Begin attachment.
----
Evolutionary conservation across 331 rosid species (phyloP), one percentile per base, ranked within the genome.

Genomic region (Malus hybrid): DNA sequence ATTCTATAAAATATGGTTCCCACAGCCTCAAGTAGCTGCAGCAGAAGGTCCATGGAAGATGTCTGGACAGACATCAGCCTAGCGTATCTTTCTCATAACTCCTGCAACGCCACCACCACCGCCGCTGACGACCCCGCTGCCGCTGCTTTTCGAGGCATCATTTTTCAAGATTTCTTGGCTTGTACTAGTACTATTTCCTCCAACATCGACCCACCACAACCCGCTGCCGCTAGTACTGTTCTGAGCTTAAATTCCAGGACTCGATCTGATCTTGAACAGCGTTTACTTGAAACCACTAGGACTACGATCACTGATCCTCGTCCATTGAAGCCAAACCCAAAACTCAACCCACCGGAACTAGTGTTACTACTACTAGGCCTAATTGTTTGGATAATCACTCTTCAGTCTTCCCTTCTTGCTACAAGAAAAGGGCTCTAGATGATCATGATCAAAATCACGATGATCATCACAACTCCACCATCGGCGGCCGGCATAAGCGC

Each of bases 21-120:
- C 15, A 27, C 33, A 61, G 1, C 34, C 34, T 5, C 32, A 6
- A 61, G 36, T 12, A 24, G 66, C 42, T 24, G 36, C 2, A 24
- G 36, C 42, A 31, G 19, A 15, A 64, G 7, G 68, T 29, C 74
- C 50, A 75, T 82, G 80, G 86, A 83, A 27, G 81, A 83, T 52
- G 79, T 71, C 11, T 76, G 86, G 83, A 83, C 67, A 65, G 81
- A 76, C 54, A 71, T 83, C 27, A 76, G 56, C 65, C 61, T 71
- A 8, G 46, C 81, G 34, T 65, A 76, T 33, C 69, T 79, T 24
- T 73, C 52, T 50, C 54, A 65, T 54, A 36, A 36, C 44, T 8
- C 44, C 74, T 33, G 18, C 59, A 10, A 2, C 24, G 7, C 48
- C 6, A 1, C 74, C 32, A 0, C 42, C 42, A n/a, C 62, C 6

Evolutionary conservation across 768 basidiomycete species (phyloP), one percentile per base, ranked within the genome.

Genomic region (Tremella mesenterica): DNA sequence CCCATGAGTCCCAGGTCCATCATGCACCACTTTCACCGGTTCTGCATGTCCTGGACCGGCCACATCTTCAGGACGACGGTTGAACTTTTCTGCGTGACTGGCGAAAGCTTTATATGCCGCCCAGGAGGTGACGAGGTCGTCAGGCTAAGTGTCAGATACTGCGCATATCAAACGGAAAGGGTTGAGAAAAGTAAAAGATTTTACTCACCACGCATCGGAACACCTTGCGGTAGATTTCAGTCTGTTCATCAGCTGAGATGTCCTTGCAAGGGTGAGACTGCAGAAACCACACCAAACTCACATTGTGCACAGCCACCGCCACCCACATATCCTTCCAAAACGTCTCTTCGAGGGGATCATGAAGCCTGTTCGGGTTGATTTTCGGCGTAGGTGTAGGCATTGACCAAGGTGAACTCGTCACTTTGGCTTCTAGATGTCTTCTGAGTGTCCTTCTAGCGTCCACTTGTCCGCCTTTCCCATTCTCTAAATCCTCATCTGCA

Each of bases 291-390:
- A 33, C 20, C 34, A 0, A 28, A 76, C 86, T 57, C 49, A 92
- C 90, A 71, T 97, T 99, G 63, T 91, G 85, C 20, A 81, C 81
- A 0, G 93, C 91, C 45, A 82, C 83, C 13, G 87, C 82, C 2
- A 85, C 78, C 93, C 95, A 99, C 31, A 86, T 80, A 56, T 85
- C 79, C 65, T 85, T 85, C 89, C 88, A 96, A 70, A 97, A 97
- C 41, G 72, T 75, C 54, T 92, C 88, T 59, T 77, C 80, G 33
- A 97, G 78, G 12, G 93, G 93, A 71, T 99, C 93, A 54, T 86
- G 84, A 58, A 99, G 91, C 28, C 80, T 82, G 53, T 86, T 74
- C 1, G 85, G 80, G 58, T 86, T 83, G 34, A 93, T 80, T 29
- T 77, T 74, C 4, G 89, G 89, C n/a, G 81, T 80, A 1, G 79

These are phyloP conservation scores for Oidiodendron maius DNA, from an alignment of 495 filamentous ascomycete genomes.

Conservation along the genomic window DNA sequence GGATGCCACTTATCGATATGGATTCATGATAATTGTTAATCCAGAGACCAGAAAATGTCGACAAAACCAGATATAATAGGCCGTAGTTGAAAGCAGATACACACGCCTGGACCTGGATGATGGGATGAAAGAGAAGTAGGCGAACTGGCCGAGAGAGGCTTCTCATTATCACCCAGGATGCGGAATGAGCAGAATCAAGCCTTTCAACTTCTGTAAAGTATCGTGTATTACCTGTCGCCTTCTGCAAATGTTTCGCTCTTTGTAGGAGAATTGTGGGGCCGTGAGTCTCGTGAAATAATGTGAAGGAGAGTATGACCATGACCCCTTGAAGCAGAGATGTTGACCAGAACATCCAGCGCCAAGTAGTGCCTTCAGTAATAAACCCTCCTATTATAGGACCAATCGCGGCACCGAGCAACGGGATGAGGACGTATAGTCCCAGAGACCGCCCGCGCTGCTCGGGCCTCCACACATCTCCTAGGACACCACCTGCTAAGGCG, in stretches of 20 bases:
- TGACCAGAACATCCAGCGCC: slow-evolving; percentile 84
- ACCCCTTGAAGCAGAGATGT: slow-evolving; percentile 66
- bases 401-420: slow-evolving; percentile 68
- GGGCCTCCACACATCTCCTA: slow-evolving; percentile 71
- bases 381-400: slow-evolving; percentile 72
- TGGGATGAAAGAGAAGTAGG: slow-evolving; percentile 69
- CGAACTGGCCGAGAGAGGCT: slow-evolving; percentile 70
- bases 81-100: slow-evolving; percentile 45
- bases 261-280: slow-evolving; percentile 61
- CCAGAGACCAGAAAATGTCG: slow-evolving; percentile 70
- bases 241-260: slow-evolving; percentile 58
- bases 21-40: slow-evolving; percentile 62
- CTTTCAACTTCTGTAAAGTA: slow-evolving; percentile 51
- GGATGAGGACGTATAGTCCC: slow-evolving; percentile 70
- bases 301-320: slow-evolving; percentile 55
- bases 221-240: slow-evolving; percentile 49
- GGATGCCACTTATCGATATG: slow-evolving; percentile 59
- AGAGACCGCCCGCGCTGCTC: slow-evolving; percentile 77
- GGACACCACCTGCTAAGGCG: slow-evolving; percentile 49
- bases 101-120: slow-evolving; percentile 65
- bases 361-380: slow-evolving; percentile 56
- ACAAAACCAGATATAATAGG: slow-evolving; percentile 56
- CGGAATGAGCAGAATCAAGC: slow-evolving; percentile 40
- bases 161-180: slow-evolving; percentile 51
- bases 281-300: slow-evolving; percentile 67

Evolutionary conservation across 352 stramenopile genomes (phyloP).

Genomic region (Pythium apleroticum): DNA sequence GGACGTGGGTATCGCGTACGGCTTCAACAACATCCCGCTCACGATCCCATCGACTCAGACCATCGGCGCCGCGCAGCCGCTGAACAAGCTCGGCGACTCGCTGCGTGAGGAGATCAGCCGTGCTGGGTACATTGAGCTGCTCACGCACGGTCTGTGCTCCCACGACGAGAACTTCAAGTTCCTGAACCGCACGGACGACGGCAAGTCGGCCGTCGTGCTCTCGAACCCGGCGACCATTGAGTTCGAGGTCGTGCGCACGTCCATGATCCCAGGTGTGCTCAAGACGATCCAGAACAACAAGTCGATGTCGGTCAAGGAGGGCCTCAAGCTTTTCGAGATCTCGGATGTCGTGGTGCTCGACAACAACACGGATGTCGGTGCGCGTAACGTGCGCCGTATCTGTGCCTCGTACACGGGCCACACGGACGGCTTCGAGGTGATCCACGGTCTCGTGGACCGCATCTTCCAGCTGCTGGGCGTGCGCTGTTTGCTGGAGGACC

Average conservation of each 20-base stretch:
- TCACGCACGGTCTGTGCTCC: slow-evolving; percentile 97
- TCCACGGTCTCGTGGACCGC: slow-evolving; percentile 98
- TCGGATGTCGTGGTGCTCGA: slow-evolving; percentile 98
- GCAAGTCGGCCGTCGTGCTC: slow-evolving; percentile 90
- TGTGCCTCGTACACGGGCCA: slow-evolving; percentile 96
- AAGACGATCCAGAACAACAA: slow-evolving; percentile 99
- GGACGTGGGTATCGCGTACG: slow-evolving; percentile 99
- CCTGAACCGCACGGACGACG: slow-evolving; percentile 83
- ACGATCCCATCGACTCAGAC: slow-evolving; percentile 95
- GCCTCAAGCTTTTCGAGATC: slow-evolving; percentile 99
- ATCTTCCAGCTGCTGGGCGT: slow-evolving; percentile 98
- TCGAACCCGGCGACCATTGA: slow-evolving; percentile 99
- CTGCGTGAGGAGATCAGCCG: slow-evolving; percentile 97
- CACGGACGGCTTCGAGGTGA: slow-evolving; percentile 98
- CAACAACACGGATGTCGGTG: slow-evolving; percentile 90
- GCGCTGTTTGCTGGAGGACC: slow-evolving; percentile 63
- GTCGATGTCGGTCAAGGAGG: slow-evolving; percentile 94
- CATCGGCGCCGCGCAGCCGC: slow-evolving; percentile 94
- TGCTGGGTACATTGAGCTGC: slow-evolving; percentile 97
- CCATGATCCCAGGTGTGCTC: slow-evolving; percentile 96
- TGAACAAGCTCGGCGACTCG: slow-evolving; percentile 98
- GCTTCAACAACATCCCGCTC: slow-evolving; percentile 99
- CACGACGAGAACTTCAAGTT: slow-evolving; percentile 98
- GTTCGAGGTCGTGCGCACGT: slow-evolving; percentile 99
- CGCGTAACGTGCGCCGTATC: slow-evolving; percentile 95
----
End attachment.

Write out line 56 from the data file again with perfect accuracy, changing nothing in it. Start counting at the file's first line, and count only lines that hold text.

Average conservation of each 20-base stretch: